No. 44 Wing RAAF

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No. 44 Wing
Active 1942–1944
2000–current
Branch Royal Australian Air Force
Role Air traffic control
Part of Surveillance and Response Group
Garrison/HQ RAAF Base Williamtown
Motto Steadfastness

No. 44 Wing is a Royal Australian Air Force (RAAF) wing responsible for providing air traffic control services to the Australian Defence Force. It directly commands two squadrons, which in turn command eleven air traffic control flights located across the country at nine RAAF bases, HMAS Albatross (Naval Air Station) and Oakey Army Aviation Centre. The wing was formed during World War II, in December 1942, and was disbanded in August 1944. It was re-established in its current form in November 2000.

History[edit]

World War II[edit]

No. 44 Wing, known initially as No. 44 RDF Wing, was formed on 14 December 1942 in Adelaide River, 100 kilometres (62 mi) south of Darwin, Northern Territory.[1][2] Coming under the control of North-Western Area Command, the wing was responsible for controlling the radar stations that acted as an early warning system for Japanese air raids.[3][4] The North-Western Area Campaign was, in the words of the official history of the RAAF in the Pacific theatre, "almost entirely an air war, with raid and counter-raid".[3] The wing was commanded by Flight Lieutenant Hannam, and by March 1943 had a staff of 77 officers and other ranks.[1]

On formation, No. 44 Wing controlled six radar stations in the Darwin area. Over the next two years it established seventeen new stations throughout the North-Western Area, relocated ten, and disbanded two others, and also set up twelve homing beacons. It further established supply, maintenance and repair facilities, as well as communications with No. 5 Fighter Sector Headquarters to coordinate air defence in the region. Hannam was mentioned in despatches for his achievements.[1] After the fighting in New Guinea had ceased, the threat of air raids on mainland Australia eased, and No. 44 Wing was disbanded on 22 August 1944.[5] Its radar stations and other facilities were divested to various fighter, radio and maintenance units in the area.[1]

Re-establishment[edit]

Members of the No. 44 Wing detachment responsible for air traffic control at Baghdad International Airport celebrate their 100,000th air movement in January 2004

On 27 November 2000, the air traffic control (ATC) elements of No. 41 Wing were split off to become a re-formed No. 44 Wing, with headquarters at RAAF Base Williamtown, New South Wales.[6] Responsible for ATC services to the Australian Defence Force, the new wing controlled eleven detachments throughout the country at RAAF, Royal Australian Navy and Australian Army airfields, as well as Darwin and Townsville international airports.[5]

In August 2008 it was reported that No. 44 Wing had 237 air traffic controllers and was below its target strength and having difficulty retaining controllers. As a result, the RAAF was unable to monitor the movements of all its planes.[7]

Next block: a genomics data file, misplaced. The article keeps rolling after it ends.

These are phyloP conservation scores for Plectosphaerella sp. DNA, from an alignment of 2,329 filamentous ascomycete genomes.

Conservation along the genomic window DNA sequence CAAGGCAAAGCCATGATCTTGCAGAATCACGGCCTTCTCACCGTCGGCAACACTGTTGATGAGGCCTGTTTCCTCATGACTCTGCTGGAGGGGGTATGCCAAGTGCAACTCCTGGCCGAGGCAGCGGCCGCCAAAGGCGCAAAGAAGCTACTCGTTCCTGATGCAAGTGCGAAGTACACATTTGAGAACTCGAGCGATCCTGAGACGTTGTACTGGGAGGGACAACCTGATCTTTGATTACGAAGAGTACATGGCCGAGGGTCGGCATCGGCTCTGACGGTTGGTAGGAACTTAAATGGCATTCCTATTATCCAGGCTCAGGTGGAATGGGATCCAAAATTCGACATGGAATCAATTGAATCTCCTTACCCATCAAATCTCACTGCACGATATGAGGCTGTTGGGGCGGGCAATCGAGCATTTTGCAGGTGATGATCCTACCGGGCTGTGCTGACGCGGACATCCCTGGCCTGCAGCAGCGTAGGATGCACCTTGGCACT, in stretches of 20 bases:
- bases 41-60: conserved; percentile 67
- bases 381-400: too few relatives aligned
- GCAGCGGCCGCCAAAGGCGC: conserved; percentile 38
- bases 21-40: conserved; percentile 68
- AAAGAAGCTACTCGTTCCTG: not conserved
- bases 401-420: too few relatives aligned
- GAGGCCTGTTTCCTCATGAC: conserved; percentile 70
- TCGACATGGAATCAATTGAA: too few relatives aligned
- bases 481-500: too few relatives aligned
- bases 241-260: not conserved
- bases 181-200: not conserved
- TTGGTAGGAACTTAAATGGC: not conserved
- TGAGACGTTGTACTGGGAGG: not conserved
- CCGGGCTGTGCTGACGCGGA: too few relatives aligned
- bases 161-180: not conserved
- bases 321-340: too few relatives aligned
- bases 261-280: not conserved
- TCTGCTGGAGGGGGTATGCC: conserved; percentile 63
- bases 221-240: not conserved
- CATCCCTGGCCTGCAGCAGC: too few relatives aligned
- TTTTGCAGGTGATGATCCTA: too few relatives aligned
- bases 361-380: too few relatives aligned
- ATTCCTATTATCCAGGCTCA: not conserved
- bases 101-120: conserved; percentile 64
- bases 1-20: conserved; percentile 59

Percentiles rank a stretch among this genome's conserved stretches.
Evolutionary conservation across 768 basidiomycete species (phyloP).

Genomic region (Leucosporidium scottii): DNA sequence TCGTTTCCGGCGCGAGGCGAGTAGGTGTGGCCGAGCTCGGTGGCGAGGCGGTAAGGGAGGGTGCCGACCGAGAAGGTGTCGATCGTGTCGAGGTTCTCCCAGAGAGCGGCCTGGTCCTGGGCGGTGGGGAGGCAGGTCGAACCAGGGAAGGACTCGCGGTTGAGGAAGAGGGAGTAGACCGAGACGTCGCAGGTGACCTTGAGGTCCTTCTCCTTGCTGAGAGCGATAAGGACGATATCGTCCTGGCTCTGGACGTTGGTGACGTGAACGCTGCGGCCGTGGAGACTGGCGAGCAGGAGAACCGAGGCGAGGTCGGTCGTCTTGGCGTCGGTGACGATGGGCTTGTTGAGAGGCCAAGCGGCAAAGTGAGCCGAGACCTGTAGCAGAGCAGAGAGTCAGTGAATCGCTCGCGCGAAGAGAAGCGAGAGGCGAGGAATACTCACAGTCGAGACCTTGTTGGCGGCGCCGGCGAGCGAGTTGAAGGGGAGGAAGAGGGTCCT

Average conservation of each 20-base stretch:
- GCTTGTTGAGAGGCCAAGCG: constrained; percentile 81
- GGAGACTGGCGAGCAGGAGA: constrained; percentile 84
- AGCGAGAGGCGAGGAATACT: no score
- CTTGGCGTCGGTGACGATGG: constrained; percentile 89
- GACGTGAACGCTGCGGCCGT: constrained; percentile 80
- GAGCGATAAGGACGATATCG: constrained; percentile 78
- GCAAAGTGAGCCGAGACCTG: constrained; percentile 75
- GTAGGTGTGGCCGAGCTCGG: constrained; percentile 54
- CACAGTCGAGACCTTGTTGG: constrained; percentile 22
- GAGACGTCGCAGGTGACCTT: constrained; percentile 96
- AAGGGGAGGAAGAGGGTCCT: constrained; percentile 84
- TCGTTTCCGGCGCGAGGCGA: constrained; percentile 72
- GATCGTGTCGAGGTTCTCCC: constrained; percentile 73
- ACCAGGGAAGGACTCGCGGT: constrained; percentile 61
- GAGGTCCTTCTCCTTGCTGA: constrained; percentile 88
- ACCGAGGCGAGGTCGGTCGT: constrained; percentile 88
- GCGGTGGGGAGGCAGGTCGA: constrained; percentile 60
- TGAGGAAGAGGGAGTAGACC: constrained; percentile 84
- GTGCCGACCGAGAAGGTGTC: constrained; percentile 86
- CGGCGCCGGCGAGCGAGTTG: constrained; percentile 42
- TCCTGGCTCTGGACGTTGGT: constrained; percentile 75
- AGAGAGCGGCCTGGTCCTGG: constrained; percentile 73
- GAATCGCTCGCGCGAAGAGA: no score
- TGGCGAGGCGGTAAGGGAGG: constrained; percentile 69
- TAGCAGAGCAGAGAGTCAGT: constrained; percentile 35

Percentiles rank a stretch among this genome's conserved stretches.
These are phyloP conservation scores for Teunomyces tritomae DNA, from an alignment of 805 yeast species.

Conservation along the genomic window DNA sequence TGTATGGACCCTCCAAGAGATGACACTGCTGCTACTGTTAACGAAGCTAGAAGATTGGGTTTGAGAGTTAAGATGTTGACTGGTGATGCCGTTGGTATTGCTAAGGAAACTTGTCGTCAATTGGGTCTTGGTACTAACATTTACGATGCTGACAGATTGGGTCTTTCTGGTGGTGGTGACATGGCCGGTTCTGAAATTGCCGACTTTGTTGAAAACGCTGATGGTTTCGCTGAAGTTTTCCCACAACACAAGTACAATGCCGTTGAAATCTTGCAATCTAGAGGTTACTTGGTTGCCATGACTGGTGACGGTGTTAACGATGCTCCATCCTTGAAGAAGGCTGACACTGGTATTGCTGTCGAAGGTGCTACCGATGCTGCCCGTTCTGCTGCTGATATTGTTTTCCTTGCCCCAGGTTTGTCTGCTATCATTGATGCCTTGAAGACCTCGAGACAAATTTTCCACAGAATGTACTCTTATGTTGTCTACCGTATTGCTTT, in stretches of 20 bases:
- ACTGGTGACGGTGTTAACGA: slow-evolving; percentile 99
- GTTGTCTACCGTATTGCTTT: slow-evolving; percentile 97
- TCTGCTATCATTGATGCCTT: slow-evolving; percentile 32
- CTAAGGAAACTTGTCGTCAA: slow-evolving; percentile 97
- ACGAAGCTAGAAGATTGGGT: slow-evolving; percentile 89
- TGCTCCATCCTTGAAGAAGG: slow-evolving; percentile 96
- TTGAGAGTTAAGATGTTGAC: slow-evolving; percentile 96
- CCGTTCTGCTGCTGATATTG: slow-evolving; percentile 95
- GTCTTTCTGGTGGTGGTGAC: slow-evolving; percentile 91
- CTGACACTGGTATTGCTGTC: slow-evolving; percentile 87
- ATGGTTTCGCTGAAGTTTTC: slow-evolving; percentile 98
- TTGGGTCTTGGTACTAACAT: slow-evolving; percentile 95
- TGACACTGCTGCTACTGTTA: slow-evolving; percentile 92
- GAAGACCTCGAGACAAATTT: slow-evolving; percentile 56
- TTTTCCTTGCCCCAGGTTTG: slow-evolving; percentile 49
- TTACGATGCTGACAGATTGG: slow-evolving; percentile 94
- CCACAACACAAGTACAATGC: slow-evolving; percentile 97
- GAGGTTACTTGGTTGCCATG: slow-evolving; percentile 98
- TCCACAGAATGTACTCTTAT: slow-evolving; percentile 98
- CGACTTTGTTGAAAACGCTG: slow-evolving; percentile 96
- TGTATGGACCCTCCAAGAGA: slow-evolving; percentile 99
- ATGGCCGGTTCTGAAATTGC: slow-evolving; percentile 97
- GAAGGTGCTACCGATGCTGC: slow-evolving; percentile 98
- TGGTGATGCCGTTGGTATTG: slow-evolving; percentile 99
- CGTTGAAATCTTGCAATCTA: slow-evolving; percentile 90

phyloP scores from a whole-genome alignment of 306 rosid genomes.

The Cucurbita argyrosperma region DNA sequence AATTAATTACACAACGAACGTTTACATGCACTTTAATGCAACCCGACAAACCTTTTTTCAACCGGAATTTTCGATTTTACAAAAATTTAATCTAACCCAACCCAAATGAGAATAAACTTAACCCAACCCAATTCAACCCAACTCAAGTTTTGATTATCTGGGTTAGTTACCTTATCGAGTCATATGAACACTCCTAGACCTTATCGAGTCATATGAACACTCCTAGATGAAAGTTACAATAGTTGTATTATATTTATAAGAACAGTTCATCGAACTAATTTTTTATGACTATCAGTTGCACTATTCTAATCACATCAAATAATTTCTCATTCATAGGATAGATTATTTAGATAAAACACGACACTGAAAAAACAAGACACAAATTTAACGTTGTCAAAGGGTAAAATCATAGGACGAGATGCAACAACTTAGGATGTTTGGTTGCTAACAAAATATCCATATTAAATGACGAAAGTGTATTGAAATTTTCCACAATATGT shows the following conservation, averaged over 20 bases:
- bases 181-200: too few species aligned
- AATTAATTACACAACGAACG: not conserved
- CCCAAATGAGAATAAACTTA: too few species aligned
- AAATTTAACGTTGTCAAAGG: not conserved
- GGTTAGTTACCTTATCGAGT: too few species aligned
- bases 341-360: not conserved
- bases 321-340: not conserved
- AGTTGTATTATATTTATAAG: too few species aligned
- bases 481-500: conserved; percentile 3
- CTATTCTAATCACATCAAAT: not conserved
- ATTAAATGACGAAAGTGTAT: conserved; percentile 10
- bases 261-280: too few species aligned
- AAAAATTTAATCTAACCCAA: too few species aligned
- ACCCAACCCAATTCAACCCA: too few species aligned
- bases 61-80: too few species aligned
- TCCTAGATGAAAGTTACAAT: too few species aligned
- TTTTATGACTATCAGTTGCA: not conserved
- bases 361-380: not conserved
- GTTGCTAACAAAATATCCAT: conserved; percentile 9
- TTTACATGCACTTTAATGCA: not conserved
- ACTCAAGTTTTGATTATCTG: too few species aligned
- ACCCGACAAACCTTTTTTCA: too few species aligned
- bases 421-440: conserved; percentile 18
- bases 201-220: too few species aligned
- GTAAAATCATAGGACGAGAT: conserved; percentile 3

On 16 February 2011, No. 452 Squadron and No. 453 Squadron were re-raised as subordinate units of No. 44 Wing. The two squadrons were to command the existing RAAF air traffic control detachments at Australian Defence Force-run airports, freeing No. 44 Wing Headquarters to focus on higher-level tasks.[8] In December 2012 the wing had a strength of 500 personnel,[9] including 280 JBACs.[6] Many of the wing's other personnel are technicians who are responsible for setting up and maintaining the unit's specialised equipment.[9]

In February 2013, No. 44 Wing and two other former radar wings of World War II, Nos. 41 and 42, celebrated their 70th anniversaries at Williamtown, where the Governor of New South Wales, Marie Bashir, was guest of honour. As of then, No. 44 Wing staff were deployed in Afghanistan.[4] Since its re-establishment in 2000, its detachments have also deployed to Sudan, East Timor, Iraq, the Solomon Islands, and Indonesia.[5]

Notes[edit]

  1. ^ a b c d Hall, A Saga of Achievement, pp. 211–212
  2. ^ Black, Lorelle (June 2001). "Service with significance". Air Force News. Retrieved 20 June 2013. 
  3. ^ a b Odgers, Air War Against Japan, pp. 41–42
  4. ^ a b "Williamtown RAAF 70 years celebration". Newcastle Herald. 8 February 2013. Retrieved 6 May 2013. 
  5. ^ a b c "Air Traffic Control: No 44 Wing" (PDF). RAAF Radar. Retrieved 27 June 2013. 
  6. ^ a b Moclair, "In control", p. 46
  7. ^ Stewart, Cameron (26 August 2008). "Air force in bid to stop staff exodus". The Australian. Retrieved 30 August 2008. 
  8. ^ "Senator Feeney Celebrates the Reformation of Number 452 and 453 Squadrons at RAAF Base Williamtown". Media release. Senator The Hon. David Feeney MP Parliamentary Secretary for Defence. 16 February 2011. Retrieved 29 August 2012. 
  9. ^ a b Moclair, "In control", p. 48

References[edit]

External links[edit]